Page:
Go after the pollution creating sources by doubling down on enforcing the existing laws or creating new legislations to punish those, particularly the factories and the plants that are clearly violating the current environmental laws.
= The new legislations should mandate all the factories/industries to become transparent in their emissions reporting and create timelines to reach to their NetZero carbon emissions by 2025 from their entire operations, including the supply chains.
= They should be required to publicly report their progress on a monthly and quarterly basis without any exceptions.
2) Auto pollution:
Effective immediately, any new vehicle purchase by the government agencies should be mandated to be EV.
= Recharging infrastructure should be incentivized to encourage the private sector to work expeditiously.
= Auto makers should be encouraged to open their EV assembly plants in Pakistan with 30% value based local content/labor cost mandates.
= All public transportation in major cities should be replaced by the EV by phasing out the current vehicle fleets over a period of next five years
= All taxis should be converted to EVs within the next five years by offering purchase discounts and tax incentives
= Sales and new licenses/permits for the motorcycles & rickshaws should only be granted for the battery-operated vehicles.
3) Industry pollution:
Strict emission monitoring and public reporting by all industries should be enforced immediately. Violators must be heavily fined and asked to prepare their roadmaps in eliminating the emissions from their entire operations with timeline targets in order to reach their NetZero emissions by 2025.
= Factories that are progressing well and are ahead of their target timelines should be rewarded by issuing them generous tax credits.
= Power plants being public entities, their managements should be offered monetary incentives and awards for the best of their class performance who meet or exceed their publicly stated targets. Like the factories, all the power plants should be directed to comply with the zero emissions by 2025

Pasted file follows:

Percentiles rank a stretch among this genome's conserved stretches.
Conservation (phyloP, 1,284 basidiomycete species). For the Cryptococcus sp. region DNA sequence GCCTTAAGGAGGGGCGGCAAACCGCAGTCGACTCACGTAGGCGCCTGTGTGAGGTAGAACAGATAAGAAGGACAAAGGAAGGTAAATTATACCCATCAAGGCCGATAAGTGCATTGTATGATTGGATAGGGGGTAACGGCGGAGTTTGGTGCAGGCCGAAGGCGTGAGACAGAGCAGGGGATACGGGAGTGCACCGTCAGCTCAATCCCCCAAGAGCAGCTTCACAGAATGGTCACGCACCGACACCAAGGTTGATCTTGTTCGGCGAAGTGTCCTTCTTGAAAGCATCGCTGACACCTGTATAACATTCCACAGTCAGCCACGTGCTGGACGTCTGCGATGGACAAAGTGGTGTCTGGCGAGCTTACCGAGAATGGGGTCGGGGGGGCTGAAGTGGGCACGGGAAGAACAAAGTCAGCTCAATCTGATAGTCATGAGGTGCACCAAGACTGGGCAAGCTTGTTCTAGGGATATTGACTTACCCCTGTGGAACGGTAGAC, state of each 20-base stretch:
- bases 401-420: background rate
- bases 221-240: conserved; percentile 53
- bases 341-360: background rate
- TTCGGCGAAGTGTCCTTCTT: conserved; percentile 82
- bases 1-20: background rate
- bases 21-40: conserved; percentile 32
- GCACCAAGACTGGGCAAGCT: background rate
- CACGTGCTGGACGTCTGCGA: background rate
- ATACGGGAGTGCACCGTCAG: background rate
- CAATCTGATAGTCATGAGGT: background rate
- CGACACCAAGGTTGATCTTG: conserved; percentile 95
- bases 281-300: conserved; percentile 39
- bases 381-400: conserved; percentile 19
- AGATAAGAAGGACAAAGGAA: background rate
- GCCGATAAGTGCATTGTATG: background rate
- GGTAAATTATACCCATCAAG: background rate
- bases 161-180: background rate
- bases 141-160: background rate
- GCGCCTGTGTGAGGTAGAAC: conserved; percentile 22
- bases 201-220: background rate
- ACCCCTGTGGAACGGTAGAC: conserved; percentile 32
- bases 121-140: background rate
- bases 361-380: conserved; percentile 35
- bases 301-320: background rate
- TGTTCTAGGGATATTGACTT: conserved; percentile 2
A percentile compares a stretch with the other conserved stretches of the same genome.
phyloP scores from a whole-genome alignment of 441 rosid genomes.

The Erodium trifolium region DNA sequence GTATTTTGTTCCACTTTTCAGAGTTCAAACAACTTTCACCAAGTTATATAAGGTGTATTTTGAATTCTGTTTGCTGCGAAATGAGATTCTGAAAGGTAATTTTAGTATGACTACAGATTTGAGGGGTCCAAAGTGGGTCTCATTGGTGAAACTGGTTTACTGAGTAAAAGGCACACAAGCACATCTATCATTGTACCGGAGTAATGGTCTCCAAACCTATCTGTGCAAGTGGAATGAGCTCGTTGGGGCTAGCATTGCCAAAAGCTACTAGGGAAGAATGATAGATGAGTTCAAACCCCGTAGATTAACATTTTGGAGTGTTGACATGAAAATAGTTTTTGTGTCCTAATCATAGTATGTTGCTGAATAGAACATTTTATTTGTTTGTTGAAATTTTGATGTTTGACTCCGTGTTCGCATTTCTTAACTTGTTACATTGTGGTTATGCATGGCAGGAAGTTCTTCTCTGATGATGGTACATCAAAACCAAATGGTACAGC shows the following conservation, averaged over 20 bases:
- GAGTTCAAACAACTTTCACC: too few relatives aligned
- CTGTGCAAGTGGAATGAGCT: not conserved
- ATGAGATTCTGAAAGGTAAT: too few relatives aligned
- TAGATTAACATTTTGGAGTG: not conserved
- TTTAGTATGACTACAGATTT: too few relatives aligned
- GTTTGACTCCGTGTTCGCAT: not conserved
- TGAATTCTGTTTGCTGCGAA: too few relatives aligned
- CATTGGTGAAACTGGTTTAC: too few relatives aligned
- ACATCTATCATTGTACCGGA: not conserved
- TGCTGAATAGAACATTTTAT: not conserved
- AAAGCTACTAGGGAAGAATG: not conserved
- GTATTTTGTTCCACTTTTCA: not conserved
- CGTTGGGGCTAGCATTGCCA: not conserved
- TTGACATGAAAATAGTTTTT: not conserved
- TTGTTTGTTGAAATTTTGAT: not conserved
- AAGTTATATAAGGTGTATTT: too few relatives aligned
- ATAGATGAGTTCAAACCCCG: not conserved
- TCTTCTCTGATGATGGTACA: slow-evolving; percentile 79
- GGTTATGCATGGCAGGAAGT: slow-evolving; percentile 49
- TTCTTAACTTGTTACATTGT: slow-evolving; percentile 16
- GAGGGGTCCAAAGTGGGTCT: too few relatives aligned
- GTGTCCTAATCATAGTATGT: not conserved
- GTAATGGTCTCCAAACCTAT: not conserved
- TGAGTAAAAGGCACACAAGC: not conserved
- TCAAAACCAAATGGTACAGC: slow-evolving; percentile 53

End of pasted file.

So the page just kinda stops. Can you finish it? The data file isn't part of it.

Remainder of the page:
= Cement manufacturing being one of the most pollution generating & energy intensive processes should be incentivized more than the others to creating their own timeline targets and rewarding them if meeting earlier or exceeding the stated targets. Like the other industries, they have to be completely transparent in their operations and publicly posting their progress
= Cement should be produced just for the domestic needs and its exports should be prohibited
By following this strategy along with the plantations, Pakistan will soon be in the leading position to show the world that just like the COVID-19 vaccine, when public and private sectors work together with clear goals, miracles do really happen. Thus, this is the time for the PM and Pakistan to lead the fight against the sacred mission of “saving the planet earth” for the grandchildren and the generations to come with full willpower and by doubling down on enforcing the environmental laws for improving the air quality and health of its citizens. The dividends of these actions will be enormous, not only just in creating healthy environment & making the citizens healthy but more so in its economic productivity, creativity streams and innovations. As the country will move in its compliance with its environmental goals, a clear pathway will emerge for national rejuvenation, prosperity, and national pride. The moment is in the sight for a great WIN for Pakistan and its citizens but also a WIN for the global community and the planet earth. At the end, we all will be winners!